When the Company is not Ready for Change, Continuous Improvement Programs Fail

Most of the Six Sigma or Lean programs that have failed can be attributed to the fact that the company was not ready to implement. Both Six Sigma and Lean requires that the right continuous improvement infrastructure is put in place before the program is launched. Any continuous improvement initiative is going to fail if the company is not devoting enough resources to the initiative in general and projects in particular. Numerous companies have launched Six Sigma or Lean programs that stumbled and suffered just because the Belts or Lean leaders did not have the time to continue working on their projects after they spent time going through rigorous training. Or in those cases where a project gets started the Belts face tremendous obstacles in getting team members and subject matter experts’ participation. This leads to frustration for both the Belts or Lean leaders who struggle to meet their individual targets and business leaders who were expecting great things from the program. 

In such scenarios it is better to wait to get both resources and commitment from the sponsor/champion as well as subject matter experts before launching the initiative. In addition the particular program, be it Six Sigma or Lean, requires the blessing of senior leaders. If top business leaders view Six Sigma or Lean as a fad of the month and don’t see the strategic value these programs bring, then it might be worthwhile to show them the value of these methodologies and get them onboard before implementing a full-fledged program. If leadership is ambivalent to these programs and where the need is to get strong commitment, it might be possible to get their support by driving a pilot project to completion that generates breakthrough results.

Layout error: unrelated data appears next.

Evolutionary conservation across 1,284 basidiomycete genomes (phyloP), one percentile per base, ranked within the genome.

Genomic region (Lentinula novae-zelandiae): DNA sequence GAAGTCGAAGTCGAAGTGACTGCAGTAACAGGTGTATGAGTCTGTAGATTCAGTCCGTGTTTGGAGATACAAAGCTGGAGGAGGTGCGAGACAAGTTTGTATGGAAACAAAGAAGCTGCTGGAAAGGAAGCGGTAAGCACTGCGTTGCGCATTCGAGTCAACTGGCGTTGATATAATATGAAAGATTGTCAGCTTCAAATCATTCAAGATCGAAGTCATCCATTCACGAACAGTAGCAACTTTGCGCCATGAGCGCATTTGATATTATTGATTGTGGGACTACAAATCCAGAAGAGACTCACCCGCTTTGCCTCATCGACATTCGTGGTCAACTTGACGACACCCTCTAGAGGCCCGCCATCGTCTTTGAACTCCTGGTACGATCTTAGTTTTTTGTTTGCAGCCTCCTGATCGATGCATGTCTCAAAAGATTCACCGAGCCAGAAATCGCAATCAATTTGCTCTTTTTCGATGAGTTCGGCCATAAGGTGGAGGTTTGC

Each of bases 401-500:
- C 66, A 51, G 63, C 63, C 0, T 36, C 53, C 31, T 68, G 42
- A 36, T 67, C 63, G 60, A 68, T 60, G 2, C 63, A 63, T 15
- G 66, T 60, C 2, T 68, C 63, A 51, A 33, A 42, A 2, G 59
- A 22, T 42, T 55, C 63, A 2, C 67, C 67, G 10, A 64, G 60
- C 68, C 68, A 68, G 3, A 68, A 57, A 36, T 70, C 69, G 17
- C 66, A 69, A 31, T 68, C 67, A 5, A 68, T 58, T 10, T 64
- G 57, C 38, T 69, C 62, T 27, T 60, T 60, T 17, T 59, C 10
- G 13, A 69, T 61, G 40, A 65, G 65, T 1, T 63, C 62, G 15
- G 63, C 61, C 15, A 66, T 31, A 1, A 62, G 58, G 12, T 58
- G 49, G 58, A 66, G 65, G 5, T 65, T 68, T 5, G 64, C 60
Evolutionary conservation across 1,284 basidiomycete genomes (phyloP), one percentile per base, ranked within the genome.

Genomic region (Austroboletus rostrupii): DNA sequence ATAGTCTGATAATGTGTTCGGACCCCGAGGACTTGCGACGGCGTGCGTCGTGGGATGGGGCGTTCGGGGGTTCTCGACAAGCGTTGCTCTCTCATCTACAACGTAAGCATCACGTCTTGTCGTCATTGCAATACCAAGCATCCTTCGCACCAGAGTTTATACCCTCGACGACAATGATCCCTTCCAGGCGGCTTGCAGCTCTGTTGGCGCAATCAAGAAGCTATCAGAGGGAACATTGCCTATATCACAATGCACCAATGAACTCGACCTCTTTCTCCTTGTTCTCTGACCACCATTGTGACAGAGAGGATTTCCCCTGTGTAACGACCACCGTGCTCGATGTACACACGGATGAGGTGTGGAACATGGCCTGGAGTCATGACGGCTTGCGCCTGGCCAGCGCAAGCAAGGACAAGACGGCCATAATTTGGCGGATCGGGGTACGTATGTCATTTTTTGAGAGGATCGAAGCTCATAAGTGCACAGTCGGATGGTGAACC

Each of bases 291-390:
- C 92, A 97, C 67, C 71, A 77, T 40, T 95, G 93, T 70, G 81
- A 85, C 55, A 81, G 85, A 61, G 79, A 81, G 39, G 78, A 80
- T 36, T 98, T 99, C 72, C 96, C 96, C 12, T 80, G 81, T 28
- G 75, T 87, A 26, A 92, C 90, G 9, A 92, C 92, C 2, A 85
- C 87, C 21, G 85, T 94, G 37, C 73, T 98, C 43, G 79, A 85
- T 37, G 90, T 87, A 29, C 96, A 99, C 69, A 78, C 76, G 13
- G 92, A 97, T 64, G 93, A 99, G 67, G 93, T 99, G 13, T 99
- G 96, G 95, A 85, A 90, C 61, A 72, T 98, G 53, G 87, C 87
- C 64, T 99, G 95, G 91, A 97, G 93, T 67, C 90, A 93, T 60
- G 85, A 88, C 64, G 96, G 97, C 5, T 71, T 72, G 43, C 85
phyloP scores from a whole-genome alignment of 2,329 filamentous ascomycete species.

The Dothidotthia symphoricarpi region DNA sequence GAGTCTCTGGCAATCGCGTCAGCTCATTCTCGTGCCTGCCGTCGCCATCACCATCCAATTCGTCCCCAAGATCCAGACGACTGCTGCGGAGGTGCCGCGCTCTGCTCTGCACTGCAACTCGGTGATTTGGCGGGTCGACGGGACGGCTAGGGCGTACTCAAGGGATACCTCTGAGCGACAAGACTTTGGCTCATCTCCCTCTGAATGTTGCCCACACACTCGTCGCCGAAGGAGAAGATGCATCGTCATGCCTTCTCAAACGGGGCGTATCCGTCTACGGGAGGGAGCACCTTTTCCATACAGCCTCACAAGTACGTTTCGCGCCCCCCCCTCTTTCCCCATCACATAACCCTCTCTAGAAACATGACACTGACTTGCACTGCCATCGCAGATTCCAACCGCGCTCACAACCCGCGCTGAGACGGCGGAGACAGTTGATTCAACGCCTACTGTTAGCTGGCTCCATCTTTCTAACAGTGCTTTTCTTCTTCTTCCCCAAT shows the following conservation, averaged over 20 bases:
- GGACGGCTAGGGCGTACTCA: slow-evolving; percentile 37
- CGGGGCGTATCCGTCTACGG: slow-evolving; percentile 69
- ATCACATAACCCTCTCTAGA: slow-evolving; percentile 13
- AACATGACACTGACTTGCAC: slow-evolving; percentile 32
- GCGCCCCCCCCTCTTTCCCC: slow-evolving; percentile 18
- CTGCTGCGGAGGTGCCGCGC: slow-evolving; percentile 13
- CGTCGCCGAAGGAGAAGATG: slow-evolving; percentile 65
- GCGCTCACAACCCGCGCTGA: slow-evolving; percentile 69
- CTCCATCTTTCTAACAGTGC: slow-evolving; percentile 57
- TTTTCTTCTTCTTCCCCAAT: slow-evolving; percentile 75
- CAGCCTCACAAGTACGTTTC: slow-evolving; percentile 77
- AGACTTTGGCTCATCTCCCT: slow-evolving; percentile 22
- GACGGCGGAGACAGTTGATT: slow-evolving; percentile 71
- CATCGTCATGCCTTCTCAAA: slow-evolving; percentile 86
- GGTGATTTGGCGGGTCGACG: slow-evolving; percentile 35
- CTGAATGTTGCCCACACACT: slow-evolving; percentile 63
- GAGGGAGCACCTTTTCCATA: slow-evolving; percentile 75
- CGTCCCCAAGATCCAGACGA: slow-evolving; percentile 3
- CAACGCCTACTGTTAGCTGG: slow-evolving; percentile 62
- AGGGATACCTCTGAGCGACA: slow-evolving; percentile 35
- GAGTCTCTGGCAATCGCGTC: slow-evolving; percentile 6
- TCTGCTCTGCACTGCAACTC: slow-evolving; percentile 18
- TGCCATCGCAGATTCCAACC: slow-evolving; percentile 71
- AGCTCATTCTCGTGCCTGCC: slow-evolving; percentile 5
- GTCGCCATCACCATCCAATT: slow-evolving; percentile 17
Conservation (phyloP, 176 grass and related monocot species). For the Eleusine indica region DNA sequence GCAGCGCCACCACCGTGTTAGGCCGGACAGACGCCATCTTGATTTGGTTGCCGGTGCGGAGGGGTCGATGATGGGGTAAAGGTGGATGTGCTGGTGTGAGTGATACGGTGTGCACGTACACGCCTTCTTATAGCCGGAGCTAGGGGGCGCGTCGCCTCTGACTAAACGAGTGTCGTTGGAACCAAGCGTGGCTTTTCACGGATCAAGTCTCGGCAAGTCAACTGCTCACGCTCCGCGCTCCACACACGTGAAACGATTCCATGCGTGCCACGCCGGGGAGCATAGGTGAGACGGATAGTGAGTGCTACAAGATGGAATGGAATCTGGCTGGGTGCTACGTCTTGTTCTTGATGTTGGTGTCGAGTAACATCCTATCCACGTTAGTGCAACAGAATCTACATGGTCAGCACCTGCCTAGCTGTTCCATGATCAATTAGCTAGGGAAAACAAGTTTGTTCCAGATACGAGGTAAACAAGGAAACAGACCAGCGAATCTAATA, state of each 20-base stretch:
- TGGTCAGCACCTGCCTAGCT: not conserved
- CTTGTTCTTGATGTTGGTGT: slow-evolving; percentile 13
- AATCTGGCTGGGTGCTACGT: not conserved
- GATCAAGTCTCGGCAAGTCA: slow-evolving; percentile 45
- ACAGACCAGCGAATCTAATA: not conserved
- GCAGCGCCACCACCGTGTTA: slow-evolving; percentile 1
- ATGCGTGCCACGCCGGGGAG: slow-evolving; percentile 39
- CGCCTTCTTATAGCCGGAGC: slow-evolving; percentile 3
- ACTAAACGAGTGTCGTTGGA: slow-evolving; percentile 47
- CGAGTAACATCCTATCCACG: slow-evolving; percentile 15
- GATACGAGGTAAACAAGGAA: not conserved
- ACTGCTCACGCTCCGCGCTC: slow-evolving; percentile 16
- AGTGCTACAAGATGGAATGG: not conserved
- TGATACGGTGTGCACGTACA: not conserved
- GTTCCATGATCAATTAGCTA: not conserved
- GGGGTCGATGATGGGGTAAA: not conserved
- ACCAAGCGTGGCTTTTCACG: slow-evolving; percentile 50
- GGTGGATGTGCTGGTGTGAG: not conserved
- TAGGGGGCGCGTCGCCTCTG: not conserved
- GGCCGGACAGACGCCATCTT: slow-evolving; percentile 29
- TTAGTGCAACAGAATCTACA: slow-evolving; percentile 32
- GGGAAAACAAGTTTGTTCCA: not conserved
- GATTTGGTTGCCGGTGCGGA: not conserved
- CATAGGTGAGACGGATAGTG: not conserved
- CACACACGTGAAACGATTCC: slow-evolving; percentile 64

There also needs to be an alignment of Lean Six Sigma implementation with the strategic business plan and direction. In order to achieve successful Lean Six Sigma implementation, there should be a clear link between improvement initiatives and the overall strategic plan for the organization. Some good examples of long term strategic goals are: to grow market shares by 25 percent in five years; to grow overall revenue by 50 percent in five years, etc. The continuous improvement initiatives should then be linked to this overall strategy: in other words, most of the Lean Six Sigma initiatives should link to how they will help the organization achieve its long-term strategic goals. One of the most common failure modes we see is that the CI function is on its own island. The root cause for this failure is typically that there is no link between business needs and continuous improvement initiatives. One real life example would be the continuous improvement group working on solely improving the 5S, while the factory’s on time performance is past-due and heading in the wrong direction.

In order for continuous improvement to stick, the improvement must be meaningful to the business and to the leadership. Lean Six Sigma is simply a set of tools that helps organizations get the desired business results while creating a high performing workforce and outstanding employee satisfaction.